When Elvis Presley was born, his parents were racked with both joy and a sense of tragedy for when Elvis Presley, destined to be the king of Rock and Roll was born his twin brother was born dead. And this is just the sort of tragic celebration and miraculous hope that would follow Presley for the rest of his life. More recognized than any other figure in musical history worldwide, Elvis Presley’s death came as a shock to fans. But when he started appearing once again worldwide, it was even more of a shock.
Why is it that a celebrity can die and leave people with a sense that they have lost someone they’ve known? Perhaps it’s because a celebrity is a one-sided friend who may be unaware of us, yet they become such a large part of our culture that they are archetypes of people we may know in real life. And while there’s no doubt that some archetypes may have been the cause of many of the sightings, the phenomenon of seeing Elvis after he died was so profound on the culture of mourning fans that it in some ways ended up outliving the musician’s own career in some ways.
In a typical story that would later reach tabloid headlines, Elvis would appear to truck drivers, announcing his identity and then ask to “go home.” Of course he would never then appear again. Elvis impersonators quickly flooded Las Vegas, attempting in some ways to fill the void of the culture that was unexpectedly beheaded by the loss of The King. People who were not even familiar with his music would instantly be able to point out a Las Vegas Elvis impersonator in a crowd. His eccentric way of dressing during the final months of his career quickly became a mainstream symbol of American music.
But there have been other musical figures who have tragically died. Presidents have died even while in office. People have lost every type of figure associated with American culture. And yet none have been seen by so many people after they died. Elvis was reportedly soon associated with every type of paranormal phenomenon, often being promoted by tabloid media and outright fictionalizations of other sightings. The theory that Elvis had been abducted by aliens was accepted by a tongue-in-cheek group within the paranormal field. Elvis’ ghost was spotted at Graceland by fans for decades. The home he had occupied for 20 years, Graceland was visited by throngs in the thousands. And several of them left with a sense that The King was still living.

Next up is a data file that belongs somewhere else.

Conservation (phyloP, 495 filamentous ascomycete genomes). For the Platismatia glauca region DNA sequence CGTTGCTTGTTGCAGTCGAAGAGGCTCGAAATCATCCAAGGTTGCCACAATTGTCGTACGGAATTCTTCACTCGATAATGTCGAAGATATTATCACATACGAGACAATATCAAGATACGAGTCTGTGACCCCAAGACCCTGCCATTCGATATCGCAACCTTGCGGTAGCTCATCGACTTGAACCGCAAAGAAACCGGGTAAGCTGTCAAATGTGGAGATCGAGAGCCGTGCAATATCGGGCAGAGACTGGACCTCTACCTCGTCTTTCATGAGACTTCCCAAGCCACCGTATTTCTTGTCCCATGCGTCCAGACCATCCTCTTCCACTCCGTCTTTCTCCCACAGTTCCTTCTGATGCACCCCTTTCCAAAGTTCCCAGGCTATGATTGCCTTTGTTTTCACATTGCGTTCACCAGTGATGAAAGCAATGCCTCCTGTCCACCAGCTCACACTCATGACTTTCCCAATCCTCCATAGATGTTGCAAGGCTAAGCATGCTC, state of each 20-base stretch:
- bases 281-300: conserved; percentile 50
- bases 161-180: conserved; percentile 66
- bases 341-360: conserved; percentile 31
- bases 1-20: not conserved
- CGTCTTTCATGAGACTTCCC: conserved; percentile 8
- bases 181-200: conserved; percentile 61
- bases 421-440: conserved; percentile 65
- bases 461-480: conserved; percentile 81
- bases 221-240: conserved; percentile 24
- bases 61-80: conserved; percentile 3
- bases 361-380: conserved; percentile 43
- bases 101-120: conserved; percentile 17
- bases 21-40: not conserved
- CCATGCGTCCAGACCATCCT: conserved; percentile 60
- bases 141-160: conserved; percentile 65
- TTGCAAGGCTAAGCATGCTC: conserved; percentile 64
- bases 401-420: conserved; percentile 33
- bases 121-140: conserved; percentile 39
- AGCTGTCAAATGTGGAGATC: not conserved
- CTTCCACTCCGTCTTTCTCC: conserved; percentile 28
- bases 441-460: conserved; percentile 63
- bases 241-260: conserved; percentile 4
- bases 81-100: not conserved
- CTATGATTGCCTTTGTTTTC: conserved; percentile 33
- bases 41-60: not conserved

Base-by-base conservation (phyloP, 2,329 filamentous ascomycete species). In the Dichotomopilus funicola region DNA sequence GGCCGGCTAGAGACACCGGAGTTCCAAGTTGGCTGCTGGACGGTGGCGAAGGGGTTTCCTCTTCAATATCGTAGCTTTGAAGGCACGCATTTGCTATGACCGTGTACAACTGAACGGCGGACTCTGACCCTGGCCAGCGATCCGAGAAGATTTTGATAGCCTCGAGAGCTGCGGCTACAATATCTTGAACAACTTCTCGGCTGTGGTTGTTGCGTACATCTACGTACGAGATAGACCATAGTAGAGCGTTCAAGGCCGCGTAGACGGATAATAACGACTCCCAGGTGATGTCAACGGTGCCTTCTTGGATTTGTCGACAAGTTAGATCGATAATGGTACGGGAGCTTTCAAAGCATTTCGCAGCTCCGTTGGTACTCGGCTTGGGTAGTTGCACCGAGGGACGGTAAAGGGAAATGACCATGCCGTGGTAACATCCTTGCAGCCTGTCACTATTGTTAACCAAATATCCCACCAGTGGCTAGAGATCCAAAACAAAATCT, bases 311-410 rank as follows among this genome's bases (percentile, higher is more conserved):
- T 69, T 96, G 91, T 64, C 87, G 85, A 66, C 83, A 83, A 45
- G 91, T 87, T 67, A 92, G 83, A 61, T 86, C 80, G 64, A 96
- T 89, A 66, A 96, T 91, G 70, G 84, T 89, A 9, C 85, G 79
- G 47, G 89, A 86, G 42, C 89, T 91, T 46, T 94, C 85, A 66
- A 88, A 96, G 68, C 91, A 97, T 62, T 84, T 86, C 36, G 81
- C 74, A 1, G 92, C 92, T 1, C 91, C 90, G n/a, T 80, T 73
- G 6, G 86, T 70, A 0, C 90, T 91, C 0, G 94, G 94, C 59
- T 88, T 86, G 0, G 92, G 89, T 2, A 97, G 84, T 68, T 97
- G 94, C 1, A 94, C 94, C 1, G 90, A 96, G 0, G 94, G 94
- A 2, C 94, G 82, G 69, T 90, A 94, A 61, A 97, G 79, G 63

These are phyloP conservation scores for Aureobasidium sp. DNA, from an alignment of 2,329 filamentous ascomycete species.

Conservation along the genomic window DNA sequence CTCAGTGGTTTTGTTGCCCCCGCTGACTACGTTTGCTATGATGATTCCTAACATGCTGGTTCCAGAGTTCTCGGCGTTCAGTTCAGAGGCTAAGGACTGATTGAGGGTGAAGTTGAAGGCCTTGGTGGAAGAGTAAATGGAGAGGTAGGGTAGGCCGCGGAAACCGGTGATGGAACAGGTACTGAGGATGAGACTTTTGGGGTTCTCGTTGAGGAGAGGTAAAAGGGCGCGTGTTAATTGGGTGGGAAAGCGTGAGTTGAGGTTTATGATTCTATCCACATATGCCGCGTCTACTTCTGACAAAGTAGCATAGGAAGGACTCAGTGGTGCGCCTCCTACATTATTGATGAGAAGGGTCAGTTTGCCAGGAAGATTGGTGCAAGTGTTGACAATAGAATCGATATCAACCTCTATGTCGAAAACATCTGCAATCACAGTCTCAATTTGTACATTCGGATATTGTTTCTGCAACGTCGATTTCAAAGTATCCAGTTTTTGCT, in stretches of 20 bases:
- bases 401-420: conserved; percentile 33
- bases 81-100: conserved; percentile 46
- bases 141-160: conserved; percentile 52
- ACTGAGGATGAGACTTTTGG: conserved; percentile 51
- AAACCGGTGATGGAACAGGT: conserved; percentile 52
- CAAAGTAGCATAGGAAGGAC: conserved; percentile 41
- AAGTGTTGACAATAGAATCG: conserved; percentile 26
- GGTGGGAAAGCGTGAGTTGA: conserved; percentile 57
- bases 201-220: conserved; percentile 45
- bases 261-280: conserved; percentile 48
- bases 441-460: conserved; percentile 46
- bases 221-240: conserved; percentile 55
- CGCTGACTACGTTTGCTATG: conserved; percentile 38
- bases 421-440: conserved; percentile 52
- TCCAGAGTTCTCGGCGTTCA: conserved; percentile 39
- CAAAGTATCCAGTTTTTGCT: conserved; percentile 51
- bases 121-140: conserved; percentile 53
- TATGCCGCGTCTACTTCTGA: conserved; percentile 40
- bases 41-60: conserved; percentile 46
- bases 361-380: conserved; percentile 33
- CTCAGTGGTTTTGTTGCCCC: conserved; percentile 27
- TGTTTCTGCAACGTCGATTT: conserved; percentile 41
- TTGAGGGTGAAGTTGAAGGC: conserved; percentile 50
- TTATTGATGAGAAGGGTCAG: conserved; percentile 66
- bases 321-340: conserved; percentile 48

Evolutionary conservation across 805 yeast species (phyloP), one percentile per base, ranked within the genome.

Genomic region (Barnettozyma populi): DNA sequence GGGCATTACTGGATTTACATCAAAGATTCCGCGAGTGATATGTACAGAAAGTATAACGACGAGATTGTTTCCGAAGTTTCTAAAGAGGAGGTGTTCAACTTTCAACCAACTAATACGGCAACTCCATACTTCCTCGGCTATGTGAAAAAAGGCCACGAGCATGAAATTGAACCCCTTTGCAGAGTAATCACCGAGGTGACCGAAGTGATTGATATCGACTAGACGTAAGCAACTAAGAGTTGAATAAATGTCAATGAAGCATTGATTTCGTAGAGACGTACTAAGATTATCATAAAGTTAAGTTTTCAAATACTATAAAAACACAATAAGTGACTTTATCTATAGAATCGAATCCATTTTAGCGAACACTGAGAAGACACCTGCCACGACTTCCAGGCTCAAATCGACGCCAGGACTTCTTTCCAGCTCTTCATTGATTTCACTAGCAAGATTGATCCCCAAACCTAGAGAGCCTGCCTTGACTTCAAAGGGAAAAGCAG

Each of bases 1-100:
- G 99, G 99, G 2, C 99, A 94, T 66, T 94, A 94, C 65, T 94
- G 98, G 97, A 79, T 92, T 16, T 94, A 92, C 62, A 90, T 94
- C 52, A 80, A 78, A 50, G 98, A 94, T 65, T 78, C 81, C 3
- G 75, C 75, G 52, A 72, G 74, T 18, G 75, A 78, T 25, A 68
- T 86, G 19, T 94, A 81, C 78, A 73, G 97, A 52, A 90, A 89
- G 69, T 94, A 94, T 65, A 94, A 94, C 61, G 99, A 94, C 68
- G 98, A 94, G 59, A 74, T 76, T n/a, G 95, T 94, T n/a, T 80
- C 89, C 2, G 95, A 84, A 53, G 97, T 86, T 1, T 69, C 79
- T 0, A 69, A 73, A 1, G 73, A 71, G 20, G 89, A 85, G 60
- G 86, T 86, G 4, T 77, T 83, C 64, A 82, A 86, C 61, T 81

So why Elvis and no other figure like him? When Kurt Cobain, Michael Jackson, and Princess Diana died, there were all subgroups within the culture that believed the deaths had been staged. But none of them caught on to such a degree that the belief became so widely mainstream. Or is it just that Elvis himself became associated with it closely because someone of note faking their own deaths was such a new and novel idea? Of course there is another theory. What if those that said Elvis didn’t die were really right? If this were the case, Elvis would be 76 today. Certainly not the oldest person in the world, but also not likely to be making an appearance on stage once again.